It is possible that you, in this season of Thanksgiving, are already making plans for family gatherings, both the Thanksgiving meal and for the Christmas holiday. Are your carving or crafting preparations coming along well, too?
Here are a couple of older pieces held in private collections in Illinois and Michigan. Father Christmas or Saint Nicolas done in spokes from recycled kitchen chairs. The spokes are maple, a hard wood, a challenge to carve by hand. They would be good for dremel tools or other power tools.
The first step was to skin the varnish and stain layer from each piece. The hardness of the wood meant the stain had not penetrated too deeply. Next step was to decide where on the spoke to place the face and how large the face should be. Once the face was roughed in, the next decision was texturing. What texture would the hair and the beard have?
A further step was shaping the hat and its decoration. You will notice that the piece on the right retains more of the original spoke shape, while on the left the hat has modified the spoke more. A final step was color choices and painting. These pieces are designed to hang in a Christmas tree, adding color and attracting attention to the tree.
What are you working on this season? Anything to share?
“How much better to get wisdom than gold, to get insight rather than silver!” Prov 16:16
One of the things I like about a hobby is that you can choose what you want to do or make. Creativity is a key word.
Here is another picture of carved pieces which have gone into a sale. House – some painted some not, lighthouses – some painted and some not, and faces make up part of the variety. But within each group these is even greater choice and variety when one considers size, shape, background, coloration, substructure. All must be decided, created. That is part of the reason I love carving.
What draws you to your hobby?
“A fool spurns a parent’s discipline, but whoever heeds correction shows prudence.” Prov 15:5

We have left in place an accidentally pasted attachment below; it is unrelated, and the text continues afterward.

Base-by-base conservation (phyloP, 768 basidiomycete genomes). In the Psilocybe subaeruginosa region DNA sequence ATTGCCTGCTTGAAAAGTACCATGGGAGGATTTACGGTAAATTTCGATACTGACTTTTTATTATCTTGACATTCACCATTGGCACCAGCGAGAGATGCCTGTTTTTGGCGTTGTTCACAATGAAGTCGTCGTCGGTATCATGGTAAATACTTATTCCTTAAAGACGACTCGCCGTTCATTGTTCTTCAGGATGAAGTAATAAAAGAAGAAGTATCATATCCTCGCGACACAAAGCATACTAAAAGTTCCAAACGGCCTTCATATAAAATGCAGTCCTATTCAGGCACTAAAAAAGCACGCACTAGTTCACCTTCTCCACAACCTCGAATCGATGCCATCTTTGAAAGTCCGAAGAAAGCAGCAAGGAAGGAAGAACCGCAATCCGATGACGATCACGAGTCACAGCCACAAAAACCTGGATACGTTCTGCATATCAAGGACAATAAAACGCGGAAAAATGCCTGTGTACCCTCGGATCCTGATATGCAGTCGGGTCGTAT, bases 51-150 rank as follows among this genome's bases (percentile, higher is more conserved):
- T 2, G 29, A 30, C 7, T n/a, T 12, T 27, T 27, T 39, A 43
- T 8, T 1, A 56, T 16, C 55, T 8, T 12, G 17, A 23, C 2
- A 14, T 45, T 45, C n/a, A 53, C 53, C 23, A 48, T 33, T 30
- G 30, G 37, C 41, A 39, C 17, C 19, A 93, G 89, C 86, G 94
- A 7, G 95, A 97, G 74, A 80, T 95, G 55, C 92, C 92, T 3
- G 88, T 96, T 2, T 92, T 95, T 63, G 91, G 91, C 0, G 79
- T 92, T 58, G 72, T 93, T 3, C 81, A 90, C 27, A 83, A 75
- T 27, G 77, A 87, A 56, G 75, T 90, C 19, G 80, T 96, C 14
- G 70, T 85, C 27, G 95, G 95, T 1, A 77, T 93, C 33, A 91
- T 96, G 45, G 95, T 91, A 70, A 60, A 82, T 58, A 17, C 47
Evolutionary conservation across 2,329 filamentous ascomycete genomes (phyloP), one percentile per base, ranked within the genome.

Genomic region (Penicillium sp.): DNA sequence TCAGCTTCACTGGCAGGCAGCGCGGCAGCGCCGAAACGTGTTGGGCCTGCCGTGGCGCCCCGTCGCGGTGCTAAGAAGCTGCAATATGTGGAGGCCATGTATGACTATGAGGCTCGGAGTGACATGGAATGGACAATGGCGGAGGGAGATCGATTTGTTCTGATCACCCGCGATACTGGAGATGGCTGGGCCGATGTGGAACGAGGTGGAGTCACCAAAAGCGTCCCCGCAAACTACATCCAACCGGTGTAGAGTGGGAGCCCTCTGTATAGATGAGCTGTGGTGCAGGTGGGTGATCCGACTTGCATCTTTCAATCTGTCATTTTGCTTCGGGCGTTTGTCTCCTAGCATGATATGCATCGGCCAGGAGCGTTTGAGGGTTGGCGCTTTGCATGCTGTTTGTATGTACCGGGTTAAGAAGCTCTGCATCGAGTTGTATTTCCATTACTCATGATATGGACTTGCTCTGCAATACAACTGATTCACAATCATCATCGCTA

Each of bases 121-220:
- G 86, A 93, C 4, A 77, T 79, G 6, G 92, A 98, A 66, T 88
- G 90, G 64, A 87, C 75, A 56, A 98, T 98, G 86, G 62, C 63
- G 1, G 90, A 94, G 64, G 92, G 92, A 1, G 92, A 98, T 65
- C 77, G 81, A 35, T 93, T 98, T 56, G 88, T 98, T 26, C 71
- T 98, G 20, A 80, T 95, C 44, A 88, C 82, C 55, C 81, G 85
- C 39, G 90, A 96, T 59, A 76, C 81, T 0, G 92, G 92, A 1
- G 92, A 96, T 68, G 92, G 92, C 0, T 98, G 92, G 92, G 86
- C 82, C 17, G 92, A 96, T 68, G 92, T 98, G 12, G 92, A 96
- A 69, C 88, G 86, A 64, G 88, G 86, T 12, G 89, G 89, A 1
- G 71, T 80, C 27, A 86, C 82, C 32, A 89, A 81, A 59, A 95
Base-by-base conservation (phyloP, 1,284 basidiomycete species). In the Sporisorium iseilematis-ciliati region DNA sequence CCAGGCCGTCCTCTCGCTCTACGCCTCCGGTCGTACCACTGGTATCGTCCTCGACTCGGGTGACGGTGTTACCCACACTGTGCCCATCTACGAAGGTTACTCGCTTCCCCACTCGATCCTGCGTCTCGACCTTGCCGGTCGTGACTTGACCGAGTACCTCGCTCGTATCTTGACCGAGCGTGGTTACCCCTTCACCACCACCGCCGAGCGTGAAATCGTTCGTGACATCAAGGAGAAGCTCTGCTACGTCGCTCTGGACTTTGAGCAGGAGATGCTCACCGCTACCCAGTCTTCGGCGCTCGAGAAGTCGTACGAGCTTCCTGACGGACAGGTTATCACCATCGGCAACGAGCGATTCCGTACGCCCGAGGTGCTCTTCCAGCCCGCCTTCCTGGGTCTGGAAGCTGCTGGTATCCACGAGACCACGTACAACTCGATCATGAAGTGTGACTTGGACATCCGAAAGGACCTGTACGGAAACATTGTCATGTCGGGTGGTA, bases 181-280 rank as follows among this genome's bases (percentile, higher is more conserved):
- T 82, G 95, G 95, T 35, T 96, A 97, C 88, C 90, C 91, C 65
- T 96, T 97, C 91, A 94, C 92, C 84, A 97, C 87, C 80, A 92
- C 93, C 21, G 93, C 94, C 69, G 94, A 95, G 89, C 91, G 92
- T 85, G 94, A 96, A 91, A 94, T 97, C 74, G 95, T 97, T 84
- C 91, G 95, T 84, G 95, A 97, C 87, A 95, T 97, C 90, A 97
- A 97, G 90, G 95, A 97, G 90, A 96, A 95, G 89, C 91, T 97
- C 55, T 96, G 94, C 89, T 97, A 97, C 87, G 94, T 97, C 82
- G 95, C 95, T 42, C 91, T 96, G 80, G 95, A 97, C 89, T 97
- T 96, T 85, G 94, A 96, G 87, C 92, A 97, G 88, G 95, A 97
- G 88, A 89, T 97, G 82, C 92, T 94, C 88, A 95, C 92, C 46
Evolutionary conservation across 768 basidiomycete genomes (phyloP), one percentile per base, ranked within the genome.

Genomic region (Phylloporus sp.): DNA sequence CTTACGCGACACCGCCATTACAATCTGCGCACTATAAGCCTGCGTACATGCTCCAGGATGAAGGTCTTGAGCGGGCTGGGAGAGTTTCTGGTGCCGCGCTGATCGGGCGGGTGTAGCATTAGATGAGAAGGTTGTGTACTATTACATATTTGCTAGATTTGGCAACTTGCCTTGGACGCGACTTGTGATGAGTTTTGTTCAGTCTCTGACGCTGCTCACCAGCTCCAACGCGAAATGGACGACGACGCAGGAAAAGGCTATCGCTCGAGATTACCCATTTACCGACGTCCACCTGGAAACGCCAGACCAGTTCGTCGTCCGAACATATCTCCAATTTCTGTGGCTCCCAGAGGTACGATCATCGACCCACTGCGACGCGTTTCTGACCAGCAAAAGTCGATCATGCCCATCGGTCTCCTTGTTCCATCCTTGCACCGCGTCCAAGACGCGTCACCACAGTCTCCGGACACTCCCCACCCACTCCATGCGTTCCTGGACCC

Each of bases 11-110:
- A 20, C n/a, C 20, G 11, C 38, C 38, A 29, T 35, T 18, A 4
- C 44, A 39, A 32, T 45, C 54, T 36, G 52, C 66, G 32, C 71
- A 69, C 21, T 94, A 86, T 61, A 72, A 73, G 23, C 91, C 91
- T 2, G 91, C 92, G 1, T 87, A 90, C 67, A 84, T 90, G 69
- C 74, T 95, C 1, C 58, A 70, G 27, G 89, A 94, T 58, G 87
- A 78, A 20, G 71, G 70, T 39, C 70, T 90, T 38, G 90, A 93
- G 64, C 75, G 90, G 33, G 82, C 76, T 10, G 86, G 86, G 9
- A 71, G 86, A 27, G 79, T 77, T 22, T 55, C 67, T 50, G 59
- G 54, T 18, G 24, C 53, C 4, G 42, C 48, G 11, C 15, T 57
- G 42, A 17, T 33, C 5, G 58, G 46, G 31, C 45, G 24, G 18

We ran out of time in the U.S. All our bags and boxes had to be packed. That included unfinished carvings, carvings knives, bases, brushes and paints.
Here, another unfinished carving but cute anyway. One of the benefits of putting such pieces away is the opportunity of reflecting on what comes next. Among finishing details to consider – paint colors, golf club – bent or unbent, base.
What kind of base would he belong on? Shape of base – round like golf hole or shaped like a trap? Putting green or tee off? Water hazard or sand bunker? Ball on edge of hole? Tee and ball only inches away? Does the shirt have a monogram? Are the shorts plaid or plain? Saddle shoes? Hair color?
Is the golfer a loud mouth fool or just a loud mouth? Is he laughing or crying? Perhaps these decisions will get made next summer.
“A fool’s mouth lashes out with pride, but the lips of the wise protect them.” Prov 14:3
This project is seen here in photos of photos, thus the weak picture quality. It is one of the larger pieces I have done and is part of a private collection in Michigan.
It is a solid block of basswood approximately 15 x 12x 10. I give the dimensions because so much of the work was measuring, cross checking and re-measuring to get a close replica of Big Red. While I did enjoy creating this piece, the measuring and careful rechecking rank right there with sanding near the bottom of my carving tasks list of things to do.